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Live from Abu Dhabi Connect the World takes you on a journey across continents, investigating the stories that are changing our world.

Live from Abu Dhabi Connect the World takes you on a journey across continents, investigating the stories that are changing our world.

The War in Afghanistan

July 20th, 2009
06:52 PM ET

“Failure is not an option. We cannot afford to fail in Afghanistan."

It's not the first time we've heard that line from the NATO's top man. But in an exclusive interview with me earlier today, the outgoing secretary-general Jaap De Hoop Schaeffer repeated his mantra, while at the same time admitting he is deeply frustrated with the commitment by some of his member states. He acknowledged that NATO doesn't have enough troops on the ground nor does it have enough hardware or air power to really take the fight to the enemy. He did though insist that the common security of NATO members hinges on success in Afghanistan (though he struggled to characterise "success" in this wretched theatre of war) and he's determined NATO is in this for the long-term. So what, then, did he make of the comments by U.S. Defense Secretary Robert Gates at the weekend, that U.S.-led forces in Afghanistan must show progress by next summer to avoid the public perception that the conflict has become unwinnable? He certainly didn't buy my line that Gates' comments mark the first time Washington has offered a specific time frame for needed progress – nor did he support the notion doing the rounds in the capital that U.S. officials are gearing up for an exit within the year.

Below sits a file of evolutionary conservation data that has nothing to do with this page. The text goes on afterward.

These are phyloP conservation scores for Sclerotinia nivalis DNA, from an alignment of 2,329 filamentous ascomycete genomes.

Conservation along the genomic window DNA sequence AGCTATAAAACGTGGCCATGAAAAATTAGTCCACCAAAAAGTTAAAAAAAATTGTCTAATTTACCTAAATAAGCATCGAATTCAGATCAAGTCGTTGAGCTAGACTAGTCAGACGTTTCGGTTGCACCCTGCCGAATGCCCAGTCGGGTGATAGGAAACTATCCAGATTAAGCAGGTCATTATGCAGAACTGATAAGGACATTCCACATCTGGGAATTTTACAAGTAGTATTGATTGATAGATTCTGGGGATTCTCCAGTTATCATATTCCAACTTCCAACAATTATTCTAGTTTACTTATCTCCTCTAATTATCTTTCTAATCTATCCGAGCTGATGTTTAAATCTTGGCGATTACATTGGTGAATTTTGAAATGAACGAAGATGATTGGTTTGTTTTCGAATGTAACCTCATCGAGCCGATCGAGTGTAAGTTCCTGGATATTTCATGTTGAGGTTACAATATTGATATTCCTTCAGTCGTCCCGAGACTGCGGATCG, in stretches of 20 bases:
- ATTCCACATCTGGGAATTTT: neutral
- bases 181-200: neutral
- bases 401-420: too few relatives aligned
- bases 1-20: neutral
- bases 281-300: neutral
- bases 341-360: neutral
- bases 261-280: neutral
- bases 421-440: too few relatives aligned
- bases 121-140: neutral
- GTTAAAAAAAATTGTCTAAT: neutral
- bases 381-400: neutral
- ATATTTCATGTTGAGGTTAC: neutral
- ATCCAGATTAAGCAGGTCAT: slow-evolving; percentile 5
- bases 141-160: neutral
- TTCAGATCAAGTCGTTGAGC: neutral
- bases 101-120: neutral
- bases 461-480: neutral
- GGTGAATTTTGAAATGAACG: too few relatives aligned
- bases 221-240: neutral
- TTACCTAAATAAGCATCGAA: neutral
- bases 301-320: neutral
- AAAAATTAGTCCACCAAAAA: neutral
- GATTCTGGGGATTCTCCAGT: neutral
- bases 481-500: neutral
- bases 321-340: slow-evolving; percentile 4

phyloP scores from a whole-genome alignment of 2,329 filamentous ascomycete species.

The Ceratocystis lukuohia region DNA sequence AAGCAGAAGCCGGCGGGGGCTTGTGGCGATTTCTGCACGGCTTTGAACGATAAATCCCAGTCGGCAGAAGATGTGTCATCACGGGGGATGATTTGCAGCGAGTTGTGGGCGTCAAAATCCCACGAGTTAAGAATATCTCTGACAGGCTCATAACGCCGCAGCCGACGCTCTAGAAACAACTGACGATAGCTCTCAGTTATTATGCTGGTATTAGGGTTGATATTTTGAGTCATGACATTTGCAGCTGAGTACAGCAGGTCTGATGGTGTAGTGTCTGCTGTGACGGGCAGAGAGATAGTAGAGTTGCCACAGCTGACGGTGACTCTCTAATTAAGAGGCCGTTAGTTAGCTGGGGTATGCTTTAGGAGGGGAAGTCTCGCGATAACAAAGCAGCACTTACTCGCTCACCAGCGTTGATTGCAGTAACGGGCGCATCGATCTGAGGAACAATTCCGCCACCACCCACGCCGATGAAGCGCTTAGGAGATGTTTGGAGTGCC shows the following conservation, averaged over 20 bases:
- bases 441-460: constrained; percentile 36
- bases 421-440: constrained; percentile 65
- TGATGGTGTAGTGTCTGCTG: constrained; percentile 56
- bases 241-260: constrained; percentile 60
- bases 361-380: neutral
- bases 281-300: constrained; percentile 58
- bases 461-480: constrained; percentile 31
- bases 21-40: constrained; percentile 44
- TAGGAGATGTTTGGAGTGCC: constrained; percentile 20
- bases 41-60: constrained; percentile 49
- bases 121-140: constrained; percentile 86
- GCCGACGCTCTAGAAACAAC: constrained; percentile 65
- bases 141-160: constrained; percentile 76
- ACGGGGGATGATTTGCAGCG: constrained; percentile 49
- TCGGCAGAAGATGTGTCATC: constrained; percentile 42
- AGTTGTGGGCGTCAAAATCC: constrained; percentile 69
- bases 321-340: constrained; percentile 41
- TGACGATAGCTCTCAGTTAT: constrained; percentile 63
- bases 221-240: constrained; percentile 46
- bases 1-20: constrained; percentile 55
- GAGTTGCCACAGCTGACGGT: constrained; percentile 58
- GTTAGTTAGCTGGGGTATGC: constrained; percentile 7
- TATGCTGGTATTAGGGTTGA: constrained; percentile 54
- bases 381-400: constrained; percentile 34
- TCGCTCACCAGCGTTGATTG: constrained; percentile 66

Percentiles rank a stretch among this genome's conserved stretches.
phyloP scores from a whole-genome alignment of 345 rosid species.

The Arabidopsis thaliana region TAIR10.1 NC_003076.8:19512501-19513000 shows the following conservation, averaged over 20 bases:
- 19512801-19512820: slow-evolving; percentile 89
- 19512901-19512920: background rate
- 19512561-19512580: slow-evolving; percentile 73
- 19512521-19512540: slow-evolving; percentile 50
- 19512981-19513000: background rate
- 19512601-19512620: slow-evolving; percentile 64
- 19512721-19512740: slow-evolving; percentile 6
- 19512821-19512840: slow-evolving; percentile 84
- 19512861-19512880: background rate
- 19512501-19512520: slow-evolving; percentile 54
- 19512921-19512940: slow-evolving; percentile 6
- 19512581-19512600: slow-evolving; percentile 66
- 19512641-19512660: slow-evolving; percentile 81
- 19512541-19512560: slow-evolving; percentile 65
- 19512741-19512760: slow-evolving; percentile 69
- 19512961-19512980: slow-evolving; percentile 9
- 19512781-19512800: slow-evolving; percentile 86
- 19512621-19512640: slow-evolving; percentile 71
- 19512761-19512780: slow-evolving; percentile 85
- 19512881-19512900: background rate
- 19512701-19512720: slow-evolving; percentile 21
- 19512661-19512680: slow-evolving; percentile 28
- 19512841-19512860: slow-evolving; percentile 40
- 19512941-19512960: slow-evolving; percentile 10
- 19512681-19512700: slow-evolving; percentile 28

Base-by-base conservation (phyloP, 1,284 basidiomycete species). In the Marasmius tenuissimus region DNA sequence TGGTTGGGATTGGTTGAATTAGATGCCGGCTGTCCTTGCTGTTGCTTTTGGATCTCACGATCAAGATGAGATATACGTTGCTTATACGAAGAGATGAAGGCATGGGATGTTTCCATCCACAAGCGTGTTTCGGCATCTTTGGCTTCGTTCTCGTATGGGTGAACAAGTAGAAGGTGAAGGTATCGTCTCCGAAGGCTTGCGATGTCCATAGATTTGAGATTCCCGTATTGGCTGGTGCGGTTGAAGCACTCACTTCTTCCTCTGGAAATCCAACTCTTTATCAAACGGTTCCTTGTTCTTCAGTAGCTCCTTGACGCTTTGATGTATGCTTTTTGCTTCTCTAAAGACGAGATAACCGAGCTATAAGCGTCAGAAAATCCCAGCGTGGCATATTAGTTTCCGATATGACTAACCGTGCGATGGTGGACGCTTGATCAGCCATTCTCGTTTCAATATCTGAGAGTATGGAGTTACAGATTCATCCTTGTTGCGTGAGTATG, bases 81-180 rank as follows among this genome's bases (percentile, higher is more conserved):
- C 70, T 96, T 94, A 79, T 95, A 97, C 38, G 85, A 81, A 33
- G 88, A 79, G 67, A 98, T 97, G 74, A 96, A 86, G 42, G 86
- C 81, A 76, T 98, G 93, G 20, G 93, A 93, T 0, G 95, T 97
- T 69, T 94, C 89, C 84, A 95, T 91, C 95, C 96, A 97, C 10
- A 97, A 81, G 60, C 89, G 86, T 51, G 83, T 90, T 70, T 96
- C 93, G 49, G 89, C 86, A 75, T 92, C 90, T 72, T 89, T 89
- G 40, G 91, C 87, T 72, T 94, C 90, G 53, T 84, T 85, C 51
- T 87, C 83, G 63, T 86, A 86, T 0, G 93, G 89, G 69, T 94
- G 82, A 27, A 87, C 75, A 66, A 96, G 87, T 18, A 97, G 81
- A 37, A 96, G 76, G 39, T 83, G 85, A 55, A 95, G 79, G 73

The next few weeks are De Hoop Schaeffer's last at the helm and I got the distinct impression that he leaves the post – not with a heavy heart – but with a sense of frustration that, had strategy been more cohesive and member states more willing to get involved at the start, things on the ground in Afghanistan might have been a whole lot different in 2009.

See the full interview on Afghanistan on Connect the World tonight at 9p London time. And, as ever, I want to hear from YOU. Is this the beginning of the end for US involvement and if so, what will the Western Alliance be leaving behind?

Comments below please, or e-mail me at connecttheworld@cnn.com

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